zondag 25 oktober 2009

I like it hot

Do I need to explain what Hot Yoga is? Well, I'd better. Cause the online info is usually quite biased, all because of Bikram's antics.
  1. So, there's a 90 minute sequence of yoga postures - starting out with Pranayama breathing, followed by a standing series, a floor series and finishing with Kapalbathi breathing - which is identical in each class. [Easy peasy, it may seem. Or: boring, if you like variation. Neither is true, as you are the changing factor: your attentiveness - or mindfulness - will vary from day to day, and so will your body.]

  2. Each time, the teacher talks you through the class. [He or she's never quiet: the very detailed instructions come incessantly and if it weren't for the interjected appreciative words ("you are doing well", "nice pose"), well, a cd player could do the job. Or not?]
  3. The glitch is, that it all takes place in a heated, highly humid room. [Think sauna, 'cause that's how it feels once you start moving. ]
  4. You start out, in a mirrored room, standing on a towel on a mat and then it gets all sweaty. And by sweaty I mean: more than spinning-sweaty. So not just drops crashing on the wooden floor but actual puddles at the end of the mat. First there's breathing exercises ("to warm up"), next a series of asanas. [Seemingly doable, if it weren't for the pace combined with the heat and the slippery limbs you have by then. And yes, it is hard, balancing on one leg, holding a wet foot against an dripping wet leg. And no, I don't like slippery.]
  5. To compensate for the loss of fluids, you get to drink in between - some - poses. Little sips though, as most of the drinking should be done before and after.
Now why would I go through all this 4 times in 5 days? Because I read what's on their site and understood what it was about. It's a unique way to combine cardio, strength & flexibility in one session. And it was kinda fun, once I got over my fears. Karl and Mareike are professional teachers who pay just enough attention too each individual participant. Karl's analysis of my yoga level - after the third lesson - was rather accurate. And oh, like the site, the classes are in English - so it helps to know your body parts in that language. Moreover, the Hot Yoga Gent studio is close enough to my home - getting there in time was manageable - and I liked the place. It's in an old warehouse, nothing fancy, but nice enough. And most of all: even now, after 4 classes, I see & feel the difference. I am way more flexible than a week ago and my skin looks fine! (it never does)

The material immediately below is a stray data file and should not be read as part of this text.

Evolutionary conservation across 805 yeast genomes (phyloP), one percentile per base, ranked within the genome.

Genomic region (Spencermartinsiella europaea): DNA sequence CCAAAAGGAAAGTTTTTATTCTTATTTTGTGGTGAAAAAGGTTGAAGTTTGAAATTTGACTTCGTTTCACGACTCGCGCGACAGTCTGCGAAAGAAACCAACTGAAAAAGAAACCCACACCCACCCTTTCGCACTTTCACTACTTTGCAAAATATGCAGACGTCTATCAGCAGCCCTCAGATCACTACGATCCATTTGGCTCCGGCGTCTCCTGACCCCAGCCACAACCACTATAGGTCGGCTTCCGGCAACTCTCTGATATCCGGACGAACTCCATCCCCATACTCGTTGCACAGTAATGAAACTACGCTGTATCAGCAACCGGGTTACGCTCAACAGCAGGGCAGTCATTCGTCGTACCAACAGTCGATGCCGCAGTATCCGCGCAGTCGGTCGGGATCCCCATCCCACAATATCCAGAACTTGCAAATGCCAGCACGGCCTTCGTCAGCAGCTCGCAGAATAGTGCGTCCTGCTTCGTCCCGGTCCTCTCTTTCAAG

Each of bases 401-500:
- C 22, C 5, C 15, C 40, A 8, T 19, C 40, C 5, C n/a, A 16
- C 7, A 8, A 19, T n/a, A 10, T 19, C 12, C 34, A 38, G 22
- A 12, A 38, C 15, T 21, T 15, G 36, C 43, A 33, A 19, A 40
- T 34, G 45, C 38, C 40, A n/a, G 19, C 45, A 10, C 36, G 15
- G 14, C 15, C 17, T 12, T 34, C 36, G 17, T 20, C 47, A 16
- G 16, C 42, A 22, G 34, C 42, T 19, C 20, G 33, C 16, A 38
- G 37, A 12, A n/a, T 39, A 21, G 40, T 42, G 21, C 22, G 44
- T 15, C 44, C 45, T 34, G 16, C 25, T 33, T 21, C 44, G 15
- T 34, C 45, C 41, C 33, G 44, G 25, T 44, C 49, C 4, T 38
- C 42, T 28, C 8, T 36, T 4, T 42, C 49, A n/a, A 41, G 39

Now what about the fears? Well, the first time my heartrate went up high - over 180 bpm - and though I am accustomed to calm down and cool down, the heat did not exactly permit a speedy recovery. Even lying down I had no control: my heart fluttered and I felt dizzy. Which made me panic, later that night. Having seen too many House MD episodes I imagined clots of blood moving through my veins, bringing me close to a final heart attack. And well, I'd also been stupid enough to Google all possible Hot Yoga risks ... like that you may stretch too far, as the heat permits you to go further without pain. But I soon realised that I was in control, and the next lessons I took care not to try too hard just to please the teacher. And ok, I felt my knees and hips this week, but not in a bad or scary way. Not worse than after a strenuous body pump session or after running 10 km.

So I'm convinced that Hot Yoga could be a nice addition to my weekly programme - if only it weren't that expensive. Maybe it's something to combine with "regular" yoga. I'm sure it would do me good to work on the asanas in a non heated class too.

Who's testing?
I'm a 43 yr old female who's in reasonably good shape. On average I spend 3 to 4 hours on spinning/striding/running (usu. a 5 km lap) /bodypump/Pilates a week. I'm used to monitored workouts (both heartrate and Nike+) as a result of which I am able to tell my heart rate and running pace accurately without monitoring. My blood pressure is just fine and my cholesterol's great. My spinal flexibility usually surprises people: I can easily put my hands on the floor, knees locked, without any warm up. As to core stability, I'm doing quite well: there's muscles under the lard. I've got no medically identified injuries but there's the wear and tear age brings. To run, I wear orthopedic soles. I've got a varicose vein on my left calf (it's been there forever) and my left shoulder is my weak spot. Too much stress and the muscles there freeze & hurt like hell. My hip flexibility is limited, especially on the right side - I am a sucker for sitting cross legged. I'd never realized there was a link between the former until the osteopath suggested it and I'm sure he's right. No (left) shoulder pain equals limited (right) hip movement, I see now. My knees are my age. Not bad, but one has to be careful. The bad: I'm on a few meds and I'm a casual smoker (less than 15 cigs a month, but I smoke). And this very moment I am overweight (BMI 25,20) - I let the "food rules" slip and added some 10 pounds since last July. I need them gone. Quickly. Soon.